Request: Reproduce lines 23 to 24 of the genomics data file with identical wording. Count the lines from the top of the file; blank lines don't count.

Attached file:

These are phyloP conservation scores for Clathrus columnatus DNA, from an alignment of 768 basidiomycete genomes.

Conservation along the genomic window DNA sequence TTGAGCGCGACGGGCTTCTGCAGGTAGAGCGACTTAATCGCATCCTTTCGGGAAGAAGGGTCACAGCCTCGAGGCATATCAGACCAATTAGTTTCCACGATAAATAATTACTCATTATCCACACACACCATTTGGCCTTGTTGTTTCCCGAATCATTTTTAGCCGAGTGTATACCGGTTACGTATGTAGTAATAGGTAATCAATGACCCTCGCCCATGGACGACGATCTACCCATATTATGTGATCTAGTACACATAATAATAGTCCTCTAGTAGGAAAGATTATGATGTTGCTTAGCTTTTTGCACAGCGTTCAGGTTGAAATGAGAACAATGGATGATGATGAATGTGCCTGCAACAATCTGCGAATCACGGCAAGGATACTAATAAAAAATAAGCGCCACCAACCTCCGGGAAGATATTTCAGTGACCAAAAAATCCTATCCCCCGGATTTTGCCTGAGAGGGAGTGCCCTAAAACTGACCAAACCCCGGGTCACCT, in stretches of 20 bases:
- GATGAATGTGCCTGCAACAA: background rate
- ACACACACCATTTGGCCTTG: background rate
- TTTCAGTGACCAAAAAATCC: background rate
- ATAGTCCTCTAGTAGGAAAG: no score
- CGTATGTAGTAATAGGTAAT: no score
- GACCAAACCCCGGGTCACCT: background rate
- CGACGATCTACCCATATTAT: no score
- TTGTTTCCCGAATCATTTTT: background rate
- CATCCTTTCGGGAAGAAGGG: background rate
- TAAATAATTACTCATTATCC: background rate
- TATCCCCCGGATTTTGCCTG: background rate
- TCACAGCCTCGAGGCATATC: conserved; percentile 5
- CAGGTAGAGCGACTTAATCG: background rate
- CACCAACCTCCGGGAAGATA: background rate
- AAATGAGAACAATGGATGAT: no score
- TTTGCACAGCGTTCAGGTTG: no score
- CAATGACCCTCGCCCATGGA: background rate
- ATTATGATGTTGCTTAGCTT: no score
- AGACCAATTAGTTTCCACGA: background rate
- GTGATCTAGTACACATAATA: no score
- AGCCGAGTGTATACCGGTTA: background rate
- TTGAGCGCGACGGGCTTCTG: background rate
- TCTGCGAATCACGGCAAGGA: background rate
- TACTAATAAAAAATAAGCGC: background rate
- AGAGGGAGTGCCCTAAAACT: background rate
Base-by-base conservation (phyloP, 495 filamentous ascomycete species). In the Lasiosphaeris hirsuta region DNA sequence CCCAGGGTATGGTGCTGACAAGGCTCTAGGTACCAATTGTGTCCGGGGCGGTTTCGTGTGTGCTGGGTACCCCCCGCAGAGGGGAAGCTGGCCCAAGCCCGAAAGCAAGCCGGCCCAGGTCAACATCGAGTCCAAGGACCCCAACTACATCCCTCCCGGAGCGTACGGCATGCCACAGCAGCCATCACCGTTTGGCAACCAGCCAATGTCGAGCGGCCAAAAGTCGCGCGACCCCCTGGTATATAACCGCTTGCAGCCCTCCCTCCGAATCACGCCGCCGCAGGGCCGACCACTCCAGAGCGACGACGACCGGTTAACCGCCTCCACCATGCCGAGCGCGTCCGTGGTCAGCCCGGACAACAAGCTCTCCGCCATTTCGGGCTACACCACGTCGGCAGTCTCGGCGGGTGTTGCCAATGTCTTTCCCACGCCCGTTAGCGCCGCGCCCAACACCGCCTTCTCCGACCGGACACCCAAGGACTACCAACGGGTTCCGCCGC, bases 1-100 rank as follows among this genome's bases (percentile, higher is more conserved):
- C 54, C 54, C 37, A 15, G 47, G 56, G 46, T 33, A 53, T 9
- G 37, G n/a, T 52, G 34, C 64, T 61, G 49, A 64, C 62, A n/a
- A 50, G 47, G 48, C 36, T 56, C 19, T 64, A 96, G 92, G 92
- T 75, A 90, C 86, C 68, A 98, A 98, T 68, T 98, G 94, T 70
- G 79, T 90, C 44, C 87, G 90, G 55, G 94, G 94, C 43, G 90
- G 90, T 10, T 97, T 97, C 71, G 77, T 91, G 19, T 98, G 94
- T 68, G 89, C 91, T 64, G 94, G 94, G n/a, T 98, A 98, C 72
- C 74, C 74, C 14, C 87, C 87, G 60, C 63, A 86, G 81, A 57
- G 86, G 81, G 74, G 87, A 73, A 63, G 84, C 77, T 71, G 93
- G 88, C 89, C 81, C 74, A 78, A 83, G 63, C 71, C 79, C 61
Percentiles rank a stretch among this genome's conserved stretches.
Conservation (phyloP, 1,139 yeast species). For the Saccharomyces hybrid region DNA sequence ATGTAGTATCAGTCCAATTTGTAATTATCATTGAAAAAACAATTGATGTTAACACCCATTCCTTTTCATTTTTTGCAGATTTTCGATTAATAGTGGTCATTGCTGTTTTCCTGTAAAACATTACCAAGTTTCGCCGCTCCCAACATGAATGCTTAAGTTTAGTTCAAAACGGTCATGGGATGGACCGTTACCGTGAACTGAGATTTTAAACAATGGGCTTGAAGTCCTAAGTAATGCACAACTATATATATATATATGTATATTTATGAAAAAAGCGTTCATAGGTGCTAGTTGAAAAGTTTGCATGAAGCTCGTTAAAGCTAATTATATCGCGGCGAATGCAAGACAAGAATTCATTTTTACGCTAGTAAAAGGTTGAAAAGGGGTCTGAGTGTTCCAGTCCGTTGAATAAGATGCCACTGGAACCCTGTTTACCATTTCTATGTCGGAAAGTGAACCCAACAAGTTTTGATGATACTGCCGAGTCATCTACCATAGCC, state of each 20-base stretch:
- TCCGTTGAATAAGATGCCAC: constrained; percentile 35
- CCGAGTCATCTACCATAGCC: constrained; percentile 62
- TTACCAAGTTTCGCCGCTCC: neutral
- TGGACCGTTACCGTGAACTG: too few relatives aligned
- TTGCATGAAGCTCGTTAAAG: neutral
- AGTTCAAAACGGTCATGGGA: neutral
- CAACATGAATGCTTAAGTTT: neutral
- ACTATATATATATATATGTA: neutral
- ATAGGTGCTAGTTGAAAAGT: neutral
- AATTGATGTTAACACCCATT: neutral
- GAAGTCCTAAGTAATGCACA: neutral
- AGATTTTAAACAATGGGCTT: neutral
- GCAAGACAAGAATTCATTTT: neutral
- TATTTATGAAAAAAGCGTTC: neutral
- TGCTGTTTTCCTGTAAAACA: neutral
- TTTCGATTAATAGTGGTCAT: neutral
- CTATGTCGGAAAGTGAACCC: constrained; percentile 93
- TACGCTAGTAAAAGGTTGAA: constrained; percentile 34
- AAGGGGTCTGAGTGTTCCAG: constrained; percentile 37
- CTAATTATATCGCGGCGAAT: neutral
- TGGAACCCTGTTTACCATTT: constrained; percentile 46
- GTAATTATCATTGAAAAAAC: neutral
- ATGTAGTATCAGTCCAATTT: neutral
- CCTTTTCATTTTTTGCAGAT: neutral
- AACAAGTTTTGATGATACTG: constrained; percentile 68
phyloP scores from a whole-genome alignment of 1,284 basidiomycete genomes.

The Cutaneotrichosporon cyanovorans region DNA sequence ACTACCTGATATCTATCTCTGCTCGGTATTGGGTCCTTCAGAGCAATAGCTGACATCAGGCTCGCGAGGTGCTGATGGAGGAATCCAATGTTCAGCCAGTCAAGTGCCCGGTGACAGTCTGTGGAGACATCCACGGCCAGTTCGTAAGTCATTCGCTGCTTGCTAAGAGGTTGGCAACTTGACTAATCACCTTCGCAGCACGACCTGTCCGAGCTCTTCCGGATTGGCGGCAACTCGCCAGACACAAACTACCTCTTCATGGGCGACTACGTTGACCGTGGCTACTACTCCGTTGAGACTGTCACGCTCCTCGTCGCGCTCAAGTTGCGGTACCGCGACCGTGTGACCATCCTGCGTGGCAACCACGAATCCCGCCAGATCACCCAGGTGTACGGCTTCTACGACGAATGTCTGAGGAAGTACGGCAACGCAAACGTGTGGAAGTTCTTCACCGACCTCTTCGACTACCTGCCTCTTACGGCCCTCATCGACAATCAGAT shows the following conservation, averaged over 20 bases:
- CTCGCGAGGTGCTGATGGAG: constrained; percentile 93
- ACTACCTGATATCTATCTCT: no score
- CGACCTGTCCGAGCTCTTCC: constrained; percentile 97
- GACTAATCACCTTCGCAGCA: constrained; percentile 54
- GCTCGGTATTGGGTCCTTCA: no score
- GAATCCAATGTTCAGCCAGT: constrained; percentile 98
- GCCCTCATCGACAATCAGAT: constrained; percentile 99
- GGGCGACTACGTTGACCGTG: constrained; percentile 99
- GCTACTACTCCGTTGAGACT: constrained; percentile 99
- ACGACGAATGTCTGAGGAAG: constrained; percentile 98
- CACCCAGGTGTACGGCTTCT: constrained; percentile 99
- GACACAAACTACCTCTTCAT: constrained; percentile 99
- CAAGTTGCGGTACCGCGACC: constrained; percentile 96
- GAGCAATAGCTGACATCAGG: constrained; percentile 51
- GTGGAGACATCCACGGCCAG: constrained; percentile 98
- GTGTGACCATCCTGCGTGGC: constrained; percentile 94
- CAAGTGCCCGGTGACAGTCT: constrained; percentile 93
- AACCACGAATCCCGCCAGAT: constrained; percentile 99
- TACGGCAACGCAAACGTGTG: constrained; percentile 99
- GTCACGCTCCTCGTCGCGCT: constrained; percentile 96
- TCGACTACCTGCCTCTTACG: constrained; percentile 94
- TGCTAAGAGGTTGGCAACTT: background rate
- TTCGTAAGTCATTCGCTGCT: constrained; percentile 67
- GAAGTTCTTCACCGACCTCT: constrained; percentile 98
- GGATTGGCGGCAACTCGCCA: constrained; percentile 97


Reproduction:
- AGCCGAGTGTATACCGGTTA: background rate
- TTGAGCGCGACGGGCTTCTG: background rate